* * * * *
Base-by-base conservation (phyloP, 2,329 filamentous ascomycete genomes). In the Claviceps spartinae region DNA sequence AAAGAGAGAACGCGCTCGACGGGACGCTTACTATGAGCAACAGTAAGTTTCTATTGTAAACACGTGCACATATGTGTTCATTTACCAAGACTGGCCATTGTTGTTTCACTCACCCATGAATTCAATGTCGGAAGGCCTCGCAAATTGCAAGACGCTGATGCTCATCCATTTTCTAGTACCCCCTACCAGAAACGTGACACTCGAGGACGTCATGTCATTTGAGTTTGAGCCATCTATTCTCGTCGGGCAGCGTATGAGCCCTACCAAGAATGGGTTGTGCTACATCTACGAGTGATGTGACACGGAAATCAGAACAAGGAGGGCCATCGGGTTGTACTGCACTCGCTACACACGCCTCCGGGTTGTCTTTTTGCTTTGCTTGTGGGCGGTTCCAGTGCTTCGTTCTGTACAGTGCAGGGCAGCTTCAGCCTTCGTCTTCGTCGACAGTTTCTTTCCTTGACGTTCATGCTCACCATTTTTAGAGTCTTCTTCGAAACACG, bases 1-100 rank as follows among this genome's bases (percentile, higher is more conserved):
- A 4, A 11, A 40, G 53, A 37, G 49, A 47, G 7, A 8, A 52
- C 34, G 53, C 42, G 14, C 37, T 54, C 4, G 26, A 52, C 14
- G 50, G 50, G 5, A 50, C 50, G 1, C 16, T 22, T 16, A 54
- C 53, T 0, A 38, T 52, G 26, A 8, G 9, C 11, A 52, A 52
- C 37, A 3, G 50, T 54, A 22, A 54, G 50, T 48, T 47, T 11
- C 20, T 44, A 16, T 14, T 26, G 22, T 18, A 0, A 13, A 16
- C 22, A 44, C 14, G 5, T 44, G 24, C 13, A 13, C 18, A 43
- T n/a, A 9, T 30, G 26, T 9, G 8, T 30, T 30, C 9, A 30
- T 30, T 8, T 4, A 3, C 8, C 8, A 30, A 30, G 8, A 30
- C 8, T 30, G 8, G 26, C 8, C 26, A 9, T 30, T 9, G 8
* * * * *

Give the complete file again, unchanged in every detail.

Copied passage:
Base-by-base conservation (phyloP, 2,329 filamentous ascomycete genomes). In the Claviceps spartinae region DNA sequence AAAGAGAGAACGCGCTCGACGGGACGCTTACTATGAGCAACAGTAAGTTTCTATTGTAAACACGTGCACATATGTGTTCATTTACCAAGACTGGCCATTGTTGTTTCACTCACCCATGAATTCAATGTCGGAAGGCCTCGCAAATTGCAAGACGCTGATGCTCATCCATTTTCTAGTACCCCCTACCAGAAACGTGACACTCGAGGACGTCATGTCATTTGAGTTTGAGCCATCTATTCTCGTCGGGCAGCGTATGAGCCCTACCAAGAATGGGTTGTGCTACATCTACGAGTGATGTGACACGGAAATCAGAACAAGGAGGGCCATCGGGTTGTACTGCACTCGCTACACACGCCTCCGGGTTGTCTTTTTGCTTTGCTTGTGGGCGGTTCCAGTGCTTCGTTCTGTACAGTGCAGGGCAGCTTCAGCCTTCGTCTTCGTCGACAGTTTCTTTCCTTGACGTTCATGCTCACCATTTTTAGAGTCTTCTTCGAAACACG, bases 1-100 rank as follows among this genome's bases (percentile, higher is more conserved):
- A 4, A 11, A 40, G 53, A 37, G 49, A 47, G 7, A 8, A 52
- C 34, G 53, C 42, G 14, C 37, T 54, C 4, G 26, A 52, C 14
- G 50, G 50, G 5, A 50, C 50, G 1, C 16, T 22, T 16, A 54
- C 53, T 0, A 38, T 52, G 26, A 8, G 9, C 11, A 52, A 52
- C 37, A 3, G 50, T 54, A 22, A 54, G 50, T 48, T 47, T 11
- C 20, T 44, A 16, T 14, T 26, G 22, T 18, A 0, A 13, A 16
- C 22, A 44, C 14, G 5, T 44, G 24, C 13, A 13, C 18, A 43
- T n/a, A 9, T 30, G 26, T 9, G 8, T 30, T 30, C 9, A 30
- T 30, T 8, T 4, A 3, C 8, C 8, A 30, A 30, G 8, A 30
- C 8, T 30, G 8, G 26, C 8, C 26, A 9, T 30, T 9, G 8